OVERNIGHT DEFENSE: VA audit details wait times

THE TOPLINE: More than 57,000 veterans have been waiting at least 90 days to see a doctor at Veterans Affairs’ clinics and hospitals across the country, a White House-mandated review of the agency has found.

The internal review uncovered 57,436 veterans were waiting for their first appointment at a government medical site and another 63,869 who enrolled in the VA health system over the past 10 years and requested appointments but haven’t received them.


The audit looked at 731 VA hospitals and large outpatient clinics and found 13 percent of agency schedulers said managers had told them to falsify appointment dates to make waiting times appear shorter to comply with a 14-day goal for providing care.

Roughly 112 locations were singled out for further review and investigation, according to the report.

Republicans pounced on the survey results.  Speaker John Boehner (R-Ohio) and Senate Minority Leader Mitch McConnell (R-Ky.) each called the findings “a national disgrace.”

Rep. Jeff Miller (R-Fla.), chairman of the House Veterans’ Affairs Committee, said the audit showed “disturbing proof” of corruption throughout the VA and called on the Justice Department to “get off the sidelines” and start a criminal investigation into the agency.

Miller’s panel is set to meet Monday night to discuss the audit’s findings as well as those of an ongoing VA inspector general investigation.

EYES TURN TO THE SENATE. The release of the VA audit put even greater pressure on Senate lawmakers to pass legislation to revamp the agency’s troubled healthcare system.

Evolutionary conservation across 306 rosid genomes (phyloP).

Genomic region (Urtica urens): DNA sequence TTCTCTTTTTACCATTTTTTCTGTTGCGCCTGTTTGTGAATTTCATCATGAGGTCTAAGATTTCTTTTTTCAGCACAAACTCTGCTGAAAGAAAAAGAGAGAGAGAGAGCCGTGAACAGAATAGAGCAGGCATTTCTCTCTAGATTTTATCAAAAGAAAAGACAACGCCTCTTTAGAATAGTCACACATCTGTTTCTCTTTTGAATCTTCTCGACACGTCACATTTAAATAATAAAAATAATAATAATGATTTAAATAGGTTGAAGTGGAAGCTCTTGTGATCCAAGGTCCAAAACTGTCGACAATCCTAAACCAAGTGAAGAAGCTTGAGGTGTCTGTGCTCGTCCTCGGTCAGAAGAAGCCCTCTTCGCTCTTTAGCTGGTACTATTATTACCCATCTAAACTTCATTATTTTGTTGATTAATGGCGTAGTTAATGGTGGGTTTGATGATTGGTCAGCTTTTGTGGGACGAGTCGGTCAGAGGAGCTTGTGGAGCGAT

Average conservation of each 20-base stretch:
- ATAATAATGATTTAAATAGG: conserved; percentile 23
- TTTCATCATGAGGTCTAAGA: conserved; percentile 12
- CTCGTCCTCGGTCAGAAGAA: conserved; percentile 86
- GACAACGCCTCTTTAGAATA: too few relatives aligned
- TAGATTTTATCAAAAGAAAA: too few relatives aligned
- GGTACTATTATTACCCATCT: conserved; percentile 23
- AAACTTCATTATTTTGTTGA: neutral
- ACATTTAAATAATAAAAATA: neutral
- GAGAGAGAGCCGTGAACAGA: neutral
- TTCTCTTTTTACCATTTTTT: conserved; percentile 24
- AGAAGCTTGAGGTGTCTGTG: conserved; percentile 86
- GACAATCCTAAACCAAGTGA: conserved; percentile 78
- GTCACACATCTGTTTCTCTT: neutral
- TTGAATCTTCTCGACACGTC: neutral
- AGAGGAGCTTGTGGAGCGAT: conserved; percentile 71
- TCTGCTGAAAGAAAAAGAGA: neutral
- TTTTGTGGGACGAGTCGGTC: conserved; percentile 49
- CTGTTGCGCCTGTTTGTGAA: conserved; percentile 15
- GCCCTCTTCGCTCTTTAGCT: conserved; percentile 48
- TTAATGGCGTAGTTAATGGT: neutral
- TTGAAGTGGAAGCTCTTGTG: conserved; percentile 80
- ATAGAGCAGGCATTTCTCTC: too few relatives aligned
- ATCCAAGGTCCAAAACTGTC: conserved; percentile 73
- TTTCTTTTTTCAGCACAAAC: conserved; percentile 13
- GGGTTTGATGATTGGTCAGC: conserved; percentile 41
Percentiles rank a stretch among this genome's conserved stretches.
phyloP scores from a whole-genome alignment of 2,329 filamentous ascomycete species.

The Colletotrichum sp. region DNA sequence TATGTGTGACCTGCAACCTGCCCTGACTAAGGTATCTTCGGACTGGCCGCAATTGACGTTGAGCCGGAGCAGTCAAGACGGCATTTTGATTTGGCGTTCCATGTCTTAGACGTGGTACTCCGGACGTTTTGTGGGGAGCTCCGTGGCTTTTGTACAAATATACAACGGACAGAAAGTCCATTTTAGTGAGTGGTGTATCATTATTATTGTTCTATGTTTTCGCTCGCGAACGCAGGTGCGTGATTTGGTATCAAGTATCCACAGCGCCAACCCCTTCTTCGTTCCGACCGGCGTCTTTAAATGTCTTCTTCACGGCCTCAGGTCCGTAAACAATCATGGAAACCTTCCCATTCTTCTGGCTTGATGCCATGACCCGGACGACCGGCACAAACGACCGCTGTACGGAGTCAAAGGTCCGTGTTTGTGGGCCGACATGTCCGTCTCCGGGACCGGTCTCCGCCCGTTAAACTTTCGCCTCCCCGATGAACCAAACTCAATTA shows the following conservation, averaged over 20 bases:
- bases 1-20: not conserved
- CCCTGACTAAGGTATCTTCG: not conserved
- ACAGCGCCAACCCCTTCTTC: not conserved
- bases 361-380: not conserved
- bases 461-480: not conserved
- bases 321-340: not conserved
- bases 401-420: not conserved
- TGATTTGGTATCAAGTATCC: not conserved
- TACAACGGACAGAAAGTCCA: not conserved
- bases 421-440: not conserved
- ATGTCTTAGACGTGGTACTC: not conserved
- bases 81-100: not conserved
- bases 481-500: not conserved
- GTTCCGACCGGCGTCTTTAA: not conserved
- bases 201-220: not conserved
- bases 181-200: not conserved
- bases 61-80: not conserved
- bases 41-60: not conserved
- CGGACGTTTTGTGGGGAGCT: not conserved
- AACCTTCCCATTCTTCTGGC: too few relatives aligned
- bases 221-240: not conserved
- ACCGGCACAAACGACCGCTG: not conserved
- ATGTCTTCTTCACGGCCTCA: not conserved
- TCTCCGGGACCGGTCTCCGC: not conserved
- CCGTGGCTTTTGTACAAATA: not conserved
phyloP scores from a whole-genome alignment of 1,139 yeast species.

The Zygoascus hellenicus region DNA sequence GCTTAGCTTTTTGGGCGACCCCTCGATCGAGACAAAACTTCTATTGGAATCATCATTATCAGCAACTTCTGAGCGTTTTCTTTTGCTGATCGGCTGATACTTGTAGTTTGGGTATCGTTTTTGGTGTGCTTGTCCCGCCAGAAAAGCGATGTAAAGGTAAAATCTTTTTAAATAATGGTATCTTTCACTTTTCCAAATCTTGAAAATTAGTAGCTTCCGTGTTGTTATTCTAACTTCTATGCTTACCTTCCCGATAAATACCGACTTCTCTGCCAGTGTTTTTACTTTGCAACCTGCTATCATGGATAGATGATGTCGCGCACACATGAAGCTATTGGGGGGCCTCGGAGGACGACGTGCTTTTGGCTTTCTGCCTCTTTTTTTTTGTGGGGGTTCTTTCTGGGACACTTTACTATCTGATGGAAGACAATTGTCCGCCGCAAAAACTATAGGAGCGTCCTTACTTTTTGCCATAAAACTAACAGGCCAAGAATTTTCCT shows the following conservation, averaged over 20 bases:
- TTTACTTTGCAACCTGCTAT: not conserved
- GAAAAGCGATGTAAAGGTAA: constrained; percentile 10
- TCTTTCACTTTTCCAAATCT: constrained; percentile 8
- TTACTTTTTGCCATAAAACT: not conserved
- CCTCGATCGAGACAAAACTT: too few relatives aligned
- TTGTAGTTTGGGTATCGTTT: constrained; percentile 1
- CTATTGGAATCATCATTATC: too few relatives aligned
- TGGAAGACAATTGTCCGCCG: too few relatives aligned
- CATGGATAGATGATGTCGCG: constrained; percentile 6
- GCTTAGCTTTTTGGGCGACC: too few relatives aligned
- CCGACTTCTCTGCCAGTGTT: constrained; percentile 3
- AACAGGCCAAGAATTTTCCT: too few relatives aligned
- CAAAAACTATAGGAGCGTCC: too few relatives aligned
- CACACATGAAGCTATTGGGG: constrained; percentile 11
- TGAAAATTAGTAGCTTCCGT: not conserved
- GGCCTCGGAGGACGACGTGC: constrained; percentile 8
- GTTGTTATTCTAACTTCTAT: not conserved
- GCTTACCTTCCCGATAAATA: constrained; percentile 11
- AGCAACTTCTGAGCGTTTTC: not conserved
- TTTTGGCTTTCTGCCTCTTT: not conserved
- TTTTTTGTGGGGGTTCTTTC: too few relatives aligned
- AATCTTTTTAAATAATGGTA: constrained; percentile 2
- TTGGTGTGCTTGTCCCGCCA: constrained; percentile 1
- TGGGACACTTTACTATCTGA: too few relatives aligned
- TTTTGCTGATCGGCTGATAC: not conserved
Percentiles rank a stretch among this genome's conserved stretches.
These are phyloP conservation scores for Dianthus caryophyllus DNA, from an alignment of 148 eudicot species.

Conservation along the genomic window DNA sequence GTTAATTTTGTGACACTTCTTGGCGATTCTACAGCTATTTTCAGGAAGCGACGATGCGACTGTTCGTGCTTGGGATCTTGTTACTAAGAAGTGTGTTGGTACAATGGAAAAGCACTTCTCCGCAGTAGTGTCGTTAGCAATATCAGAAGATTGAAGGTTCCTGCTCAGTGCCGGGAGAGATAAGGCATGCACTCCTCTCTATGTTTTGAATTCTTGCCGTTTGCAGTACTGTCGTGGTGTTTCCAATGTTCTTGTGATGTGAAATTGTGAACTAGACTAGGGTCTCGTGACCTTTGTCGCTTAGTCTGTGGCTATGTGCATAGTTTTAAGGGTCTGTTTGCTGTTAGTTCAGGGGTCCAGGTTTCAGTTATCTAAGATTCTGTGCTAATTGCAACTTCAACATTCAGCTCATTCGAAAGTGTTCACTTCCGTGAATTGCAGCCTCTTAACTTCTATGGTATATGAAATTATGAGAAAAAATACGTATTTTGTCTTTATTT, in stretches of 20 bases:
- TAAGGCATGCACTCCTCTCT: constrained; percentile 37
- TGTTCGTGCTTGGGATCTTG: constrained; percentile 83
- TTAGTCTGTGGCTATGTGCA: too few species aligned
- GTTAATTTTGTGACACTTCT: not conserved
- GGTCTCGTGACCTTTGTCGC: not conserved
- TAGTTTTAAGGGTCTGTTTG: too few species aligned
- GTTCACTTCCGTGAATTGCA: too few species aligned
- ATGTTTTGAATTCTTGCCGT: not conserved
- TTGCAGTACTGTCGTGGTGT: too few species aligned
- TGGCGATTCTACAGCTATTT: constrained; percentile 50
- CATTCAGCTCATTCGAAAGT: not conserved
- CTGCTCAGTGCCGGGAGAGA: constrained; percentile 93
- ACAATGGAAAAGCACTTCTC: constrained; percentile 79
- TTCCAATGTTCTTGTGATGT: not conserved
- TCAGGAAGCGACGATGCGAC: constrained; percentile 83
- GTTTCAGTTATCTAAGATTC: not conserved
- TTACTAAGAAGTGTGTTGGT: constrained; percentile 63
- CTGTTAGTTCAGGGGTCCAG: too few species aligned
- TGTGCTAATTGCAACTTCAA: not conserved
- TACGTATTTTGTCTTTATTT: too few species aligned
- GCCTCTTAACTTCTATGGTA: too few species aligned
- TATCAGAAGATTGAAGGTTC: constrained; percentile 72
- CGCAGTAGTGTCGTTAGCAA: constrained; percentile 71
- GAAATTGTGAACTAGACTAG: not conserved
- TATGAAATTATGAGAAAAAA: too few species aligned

Senate Majority Leader Harry Reid (D-Nev.) said he would bring a bipartisan bill as soon as the measure is through being drafted.

“I am happy to schedule a vote on it as quickly as possible,” Reid said on the Senate floor Monday.

The legislation, brokered last week by Sens. Bernie Sanders (I-Vt.), chairman of the Senate Veterans’ Affairs Committee, and John McCain (R-Ariz.), would grant the VA secretary latitude to dismiss senior executives, devote $500 million to hiring more doctors and nurses and allow veterans to seek care at non-VA providers if an agency site is more than 40 miles away.

“Incompetent administrators and those who have manipulated wait-time data should be dismissed at once,” Sanders said in a statement on the internal review.

He said he hoped the bipartisan legislation would reach the Senate floor “in a few days.”

PUBLIC WEIGHS IN ON BERGDAHL. A majority of Americans believe President Obama should have notified congressional lawmakers before making the prisoner trade that freed Army Sgt. Bowe Bergdahl, according to a new poll.

Sixty-four percent of respondents said the White House should be required to inform Congress before making such a move, while only 34 percent endorsed the idea of the president acting alone.

The ongoing controversy prompted Sen. Ted Cruz (R-Texas) to introduce a bill that would prevent President Obama from making any prisoner exchanges for detainees at the U.S. facility in Guantanamo Bay, Cuba.


-Taliban claims responsibility for attack on Pakistani airport

-Clinton: I gave ‘very direct’ instructions during Benghazi attack

-Air Force deploys stealth bombers to Europe

-Bergdahl: Don’t call me sergeant

-High marks for acting VA secretary Sloan Gibson


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